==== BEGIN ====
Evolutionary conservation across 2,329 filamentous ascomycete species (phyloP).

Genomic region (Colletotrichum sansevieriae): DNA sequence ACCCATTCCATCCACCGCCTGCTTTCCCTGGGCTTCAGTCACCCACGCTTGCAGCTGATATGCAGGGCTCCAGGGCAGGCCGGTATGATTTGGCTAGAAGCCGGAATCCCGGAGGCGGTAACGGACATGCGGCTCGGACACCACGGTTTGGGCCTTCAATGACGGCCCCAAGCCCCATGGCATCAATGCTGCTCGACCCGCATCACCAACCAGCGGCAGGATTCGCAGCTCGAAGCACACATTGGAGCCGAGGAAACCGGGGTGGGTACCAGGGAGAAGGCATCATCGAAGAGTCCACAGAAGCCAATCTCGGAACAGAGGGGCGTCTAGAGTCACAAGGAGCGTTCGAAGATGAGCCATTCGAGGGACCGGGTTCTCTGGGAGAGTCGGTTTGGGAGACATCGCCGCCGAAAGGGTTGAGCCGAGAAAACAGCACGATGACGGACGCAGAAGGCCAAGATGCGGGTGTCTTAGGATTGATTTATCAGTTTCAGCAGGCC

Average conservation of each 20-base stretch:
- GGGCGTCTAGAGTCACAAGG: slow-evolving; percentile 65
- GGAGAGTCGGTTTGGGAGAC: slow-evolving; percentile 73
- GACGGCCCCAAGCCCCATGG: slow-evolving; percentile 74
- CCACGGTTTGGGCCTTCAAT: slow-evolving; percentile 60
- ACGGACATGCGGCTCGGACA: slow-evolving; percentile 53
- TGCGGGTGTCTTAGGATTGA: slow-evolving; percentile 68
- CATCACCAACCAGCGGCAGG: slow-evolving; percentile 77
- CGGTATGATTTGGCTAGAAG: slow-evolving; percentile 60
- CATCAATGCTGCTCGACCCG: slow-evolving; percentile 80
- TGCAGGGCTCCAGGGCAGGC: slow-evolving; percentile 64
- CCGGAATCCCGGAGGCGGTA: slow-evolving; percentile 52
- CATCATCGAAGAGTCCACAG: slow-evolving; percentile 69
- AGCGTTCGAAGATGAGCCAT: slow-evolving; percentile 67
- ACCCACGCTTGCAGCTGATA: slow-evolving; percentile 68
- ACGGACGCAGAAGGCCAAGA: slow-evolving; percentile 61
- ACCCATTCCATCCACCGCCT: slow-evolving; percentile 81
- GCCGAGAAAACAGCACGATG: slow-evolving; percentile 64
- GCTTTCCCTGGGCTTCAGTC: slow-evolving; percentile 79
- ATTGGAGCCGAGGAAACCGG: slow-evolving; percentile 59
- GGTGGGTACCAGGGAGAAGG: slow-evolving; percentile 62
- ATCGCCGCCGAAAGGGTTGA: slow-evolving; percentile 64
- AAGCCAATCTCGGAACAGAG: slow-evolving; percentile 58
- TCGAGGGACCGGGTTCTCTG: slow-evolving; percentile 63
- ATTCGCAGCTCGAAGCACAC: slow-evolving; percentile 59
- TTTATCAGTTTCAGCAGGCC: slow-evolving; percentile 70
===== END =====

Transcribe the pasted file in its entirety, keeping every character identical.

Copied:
Evolutionary conservation across 2,329 filamentous ascomycete species (phyloP).

Genomic region (Colletotrichum sansevieriae): DNA sequence ACCCATTCCATCCACCGCCTGCTTTCCCTGGGCTTCAGTCACCCACGCTTGCAGCTGATATGCAGGGCTCCAGGGCAGGCCGGTATGATTTGGCTAGAAGCCGGAATCCCGGAGGCGGTAACGGACATGCGGCTCGGACACCACGGTTTGGGCCTTCAATGACGGCCCCAAGCCCCATGGCATCAATGCTGCTCGACCCGCATCACCAACCAGCGGCAGGATTCGCAGCTCGAAGCACACATTGGAGCCGAGGAAACCGGGGTGGGTACCAGGGAGAAGGCATCATCGAAGAGTCCACAGAAGCCAATCTCGGAACAGAGGGGCGTCTAGAGTCACAAGGAGCGTTCGAAGATGAGCCATTCGAGGGACCGGGTTCTCTGGGAGAGTCGGTTTGGGAGACATCGCCGCCGAAAGGGTTGAGCCGAGAAAACAGCACGATGACGGACGCAGAAGGCCAAGATGCGGGTGTCTTAGGATTGATTTATCAGTTTCAGCAGGCC

Average conservation of each 20-base stretch:
- GGGCGTCTAGAGTCACAAGG: slow-evolving; percentile 65
- GGAGAGTCGGTTTGGGAGAC: slow-evolving; percentile 73
- GACGGCCCCAAGCCCCATGG: slow-evolving; percentile 74
- CCACGGTTTGGGCCTTCAAT: slow-evolving; percentile 60
- ACGGACATGCGGCTCGGACA: slow-evolving; percentile 53
- TGCGGGTGTCTTAGGATTGA: slow-evolving; percentile 68
- CATCACCAACCAGCGGCAGG: slow-evolving; percentile 77
- CGGTATGATTTGGCTAGAAG: slow-evolving; percentile 60
- CATCAATGCTGCTCGACCCG: slow-evolving; percentile 80
- TGCAGGGCTCCAGGGCAGGC: slow-evolving; percentile 64
- CCGGAATCCCGGAGGCGGTA: slow-evolving; percentile 52
- CATCATCGAAGAGTCCACAG: slow-evolving; percentile 69
- AGCGTTCGAAGATGAGCCAT: slow-evolving; percentile 67
- ACCCACGCTTGCAGCTGATA: slow-evolving; percentile 68
- ACGGACGCAGAAGGCCAAGA: slow-evolving; percentile 61
- ACCCATTCCATCCACCGCCT: slow-evolving; percentile 81
- GCCGAGAAAACAGCACGATG: slow-evolving; percentile 64
- GCTTTCCCTGGGCTTCAGTC: slow-evolving; percentile 79
- ATTGGAGCCGAGGAAACCGG: slow-evolving; percentile 59
- GGTGGGTACCAGGGAGAAGG: slow-evolving; percentile 62
- ATCGCCGCCGAAAGGGTTGA: slow-evolving; percentile 64
- AAGCCAATCTCGGAACAGAG: slow-evolving; percentile 58
- TCGAGGGACCGGGTTCTCTG: slow-evolving; percentile 63
- ATTCGCAGCTCGAAGCACAC: slow-evolving; percentile 59
- TTTATCAGTTTCAGCAGGCC: slow-evolving; percentile 70